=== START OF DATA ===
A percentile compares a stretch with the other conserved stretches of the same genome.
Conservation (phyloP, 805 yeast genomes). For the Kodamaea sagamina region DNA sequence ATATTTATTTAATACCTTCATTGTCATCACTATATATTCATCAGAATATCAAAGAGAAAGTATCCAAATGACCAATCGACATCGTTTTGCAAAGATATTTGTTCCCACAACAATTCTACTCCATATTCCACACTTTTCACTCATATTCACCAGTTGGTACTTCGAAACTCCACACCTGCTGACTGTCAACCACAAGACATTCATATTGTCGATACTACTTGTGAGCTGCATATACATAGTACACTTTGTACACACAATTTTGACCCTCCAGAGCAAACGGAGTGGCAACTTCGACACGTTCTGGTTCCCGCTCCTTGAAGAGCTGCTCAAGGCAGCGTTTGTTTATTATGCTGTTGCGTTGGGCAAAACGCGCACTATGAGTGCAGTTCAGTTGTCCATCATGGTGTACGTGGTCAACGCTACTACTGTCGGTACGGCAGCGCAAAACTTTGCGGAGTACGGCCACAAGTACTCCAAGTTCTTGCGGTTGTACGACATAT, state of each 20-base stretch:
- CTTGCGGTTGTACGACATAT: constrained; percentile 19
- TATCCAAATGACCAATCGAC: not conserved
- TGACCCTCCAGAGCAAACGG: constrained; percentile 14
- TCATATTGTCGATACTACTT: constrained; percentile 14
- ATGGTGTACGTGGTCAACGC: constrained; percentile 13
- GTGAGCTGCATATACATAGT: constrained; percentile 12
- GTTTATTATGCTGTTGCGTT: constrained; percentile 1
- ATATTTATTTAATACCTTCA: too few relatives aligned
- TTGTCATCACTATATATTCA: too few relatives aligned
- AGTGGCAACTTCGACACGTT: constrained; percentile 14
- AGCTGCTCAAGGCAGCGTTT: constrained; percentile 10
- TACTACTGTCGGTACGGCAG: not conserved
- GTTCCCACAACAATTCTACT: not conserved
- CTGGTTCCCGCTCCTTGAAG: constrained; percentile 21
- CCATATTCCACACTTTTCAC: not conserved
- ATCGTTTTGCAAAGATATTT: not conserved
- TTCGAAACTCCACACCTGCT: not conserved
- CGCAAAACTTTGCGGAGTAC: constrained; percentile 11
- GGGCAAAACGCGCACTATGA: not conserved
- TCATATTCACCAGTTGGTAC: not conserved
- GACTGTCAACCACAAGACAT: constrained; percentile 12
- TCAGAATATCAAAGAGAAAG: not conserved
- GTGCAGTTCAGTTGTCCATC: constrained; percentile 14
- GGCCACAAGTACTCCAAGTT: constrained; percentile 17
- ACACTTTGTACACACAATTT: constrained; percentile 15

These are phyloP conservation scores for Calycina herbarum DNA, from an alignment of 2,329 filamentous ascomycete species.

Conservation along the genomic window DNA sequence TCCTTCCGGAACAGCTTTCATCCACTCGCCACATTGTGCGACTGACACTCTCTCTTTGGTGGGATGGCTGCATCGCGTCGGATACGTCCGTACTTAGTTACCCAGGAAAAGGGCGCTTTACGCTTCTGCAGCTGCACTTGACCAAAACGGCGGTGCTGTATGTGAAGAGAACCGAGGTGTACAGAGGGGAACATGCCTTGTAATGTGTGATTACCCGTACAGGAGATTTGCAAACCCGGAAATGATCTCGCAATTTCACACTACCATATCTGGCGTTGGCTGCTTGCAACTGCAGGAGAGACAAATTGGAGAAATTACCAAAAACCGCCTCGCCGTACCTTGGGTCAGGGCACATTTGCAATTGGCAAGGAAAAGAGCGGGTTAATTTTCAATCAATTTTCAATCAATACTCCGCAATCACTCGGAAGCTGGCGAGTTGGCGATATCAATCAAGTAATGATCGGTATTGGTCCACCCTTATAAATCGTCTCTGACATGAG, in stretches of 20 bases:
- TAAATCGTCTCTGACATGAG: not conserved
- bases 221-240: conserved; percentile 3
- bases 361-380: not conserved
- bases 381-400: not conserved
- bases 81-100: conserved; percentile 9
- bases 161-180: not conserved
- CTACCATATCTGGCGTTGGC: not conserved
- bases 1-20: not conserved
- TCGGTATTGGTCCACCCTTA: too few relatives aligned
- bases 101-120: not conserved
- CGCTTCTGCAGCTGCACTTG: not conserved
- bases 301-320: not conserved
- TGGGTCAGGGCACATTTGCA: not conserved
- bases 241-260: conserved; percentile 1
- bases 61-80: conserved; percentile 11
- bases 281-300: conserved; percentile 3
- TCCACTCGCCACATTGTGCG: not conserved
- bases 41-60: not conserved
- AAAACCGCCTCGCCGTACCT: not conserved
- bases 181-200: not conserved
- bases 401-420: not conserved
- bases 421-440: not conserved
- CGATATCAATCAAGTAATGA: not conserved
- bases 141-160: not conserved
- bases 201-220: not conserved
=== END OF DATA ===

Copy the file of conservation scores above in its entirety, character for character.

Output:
A percentile compares a stretch with the other conserved stretches of the same genome.
Conservation (phyloP, 805 yeast genomes). For the Kodamaea sagamina region DNA sequence ATATTTATTTAATACCTTCATTGTCATCACTATATATTCATCAGAATATCAAAGAGAAAGTATCCAAATGACCAATCGACATCGTTTTGCAAAGATATTTGTTCCCACAACAATTCTACTCCATATTCCACACTTTTCACTCATATTCACCAGTTGGTACTTCGAAACTCCACACCTGCTGACTGTCAACCACAAGACATTCATATTGTCGATACTACTTGTGAGCTGCATATACATAGTACACTTTGTACACACAATTTTGACCCTCCAGAGCAAACGGAGTGGCAACTTCGACACGTTCTGGTTCCCGCTCCTTGAAGAGCTGCTCAAGGCAGCGTTTGTTTATTATGCTGTTGCGTTGGGCAAAACGCGCACTATGAGTGCAGTTCAGTTGTCCATCATGGTGTACGTGGTCAACGCTACTACTGTCGGTACGGCAGCGCAAAACTTTGCGGAGTACGGCCACAAGTACTCCAAGTTCTTGCGGTTGTACGACATAT, state of each 20-base stretch:
- CTTGCGGTTGTACGACATAT: constrained; percentile 19
- TATCCAAATGACCAATCGAC: not conserved
- TGACCCTCCAGAGCAAACGG: constrained; percentile 14
- TCATATTGTCGATACTACTT: constrained; percentile 14
- ATGGTGTACGTGGTCAACGC: constrained; percentile 13
- GTGAGCTGCATATACATAGT: constrained; percentile 12
- GTTTATTATGCTGTTGCGTT: constrained; percentile 1
- ATATTTATTTAATACCTTCA: too few relatives aligned
- TTGTCATCACTATATATTCA: too few relatives aligned
- AGTGGCAACTTCGACACGTT: constrained; percentile 14
- AGCTGCTCAAGGCAGCGTTT: constrained; percentile 10
- TACTACTGTCGGTACGGCAG: not conserved
- GTTCCCACAACAATTCTACT: not conserved
- CTGGTTCCCGCTCCTTGAAG: constrained; percentile 21
- CCATATTCCACACTTTTCAC: not conserved
- ATCGTTTTGCAAAGATATTT: not conserved
- TTCGAAACTCCACACCTGCT: not conserved
- CGCAAAACTTTGCGGAGTAC: constrained; percentile 11
- GGGCAAAACGCGCACTATGA: not conserved
- TCATATTCACCAGTTGGTAC: not conserved
- GACTGTCAACCACAAGACAT: constrained; percentile 12
- TCAGAATATCAAAGAGAAAG: not conserved
- GTGCAGTTCAGTTGTCCATC: constrained; percentile 14
- GGCCACAAGTACTCCAAGTT: constrained; percentile 17
- ACACTTTGTACACACAATTT: constrained; percentile 15

These are phyloP conservation scores for Calycina herbarum DNA, from an alignment of 2,329 filamentous ascomycete species.

Conservation along the genomic window DNA sequence TCCTTCCGGAACAGCTTTCATCCACTCGCCACATTGTGCGACTGACACTCTCTCTTTGGTGGGATGGCTGCATCGCGTCGGATACGTCCGTACTTAGTTACCCAGGAAAAGGGCGCTTTACGCTTCTGCAGCTGCACTTGACCAAAACGGCGGTGCTGTATGTGAAGAGAACCGAGGTGTACAGAGGGGAACATGCCTTGTAATGTGTGATTACCCGTACAGGAGATTTGCAAACCCGGAAATGATCTCGCAATTTCACACTACCATATCTGGCGTTGGCTGCTTGCAACTGCAGGAGAGACAAATTGGAGAAATTACCAAAAACCGCCTCGCCGTACCTTGGGTCAGGGCACATTTGCAATTGGCAAGGAAAAGAGCGGGTTAATTTTCAATCAATTTTCAATCAATACTCCGCAATCACTCGGAAGCTGGCGAGTTGGCGATATCAATCAAGTAATGATCGGTATTGGTCCACCCTTATAAATCGTCTCTGACATGAG, in stretches of 20 bases:
- TAAATCGTCTCTGACATGAG: not conserved
- bases 221-240: conserved; percentile 3
- bases 361-380: not conserved
- bases 381-400: not conserved
- bases 81-100: conserved; percentile 9
- bases 161-180: not conserved
- CTACCATATCTGGCGTTGGC: not conserved
- bases 1-20: not conserved
- TCGGTATTGGTCCACCCTTA: too few relatives aligned
- bases 101-120: not conserved
- CGCTTCTGCAGCTGCACTTG: not conserved
- bases 301-320: not conserved
- TGGGTCAGGGCACATTTGCA: not conserved
- bases 241-260: conserved; percentile 1
- bases 61-80: conserved; percentile 11
- bases 281-300: conserved; percentile 3
- TCCACTCGCCACATTGTGCG: not conserved
- bases 41-60: not conserved
- AAAACCGCCTCGCCGTACCT: not conserved
- bases 181-200: not conserved
- bases 401-420: not conserved
- bases 421-440: not conserved
- CGATATCAATCAAGTAATGA: not conserved
- bases 141-160: not conserved
- bases 201-220: not conserved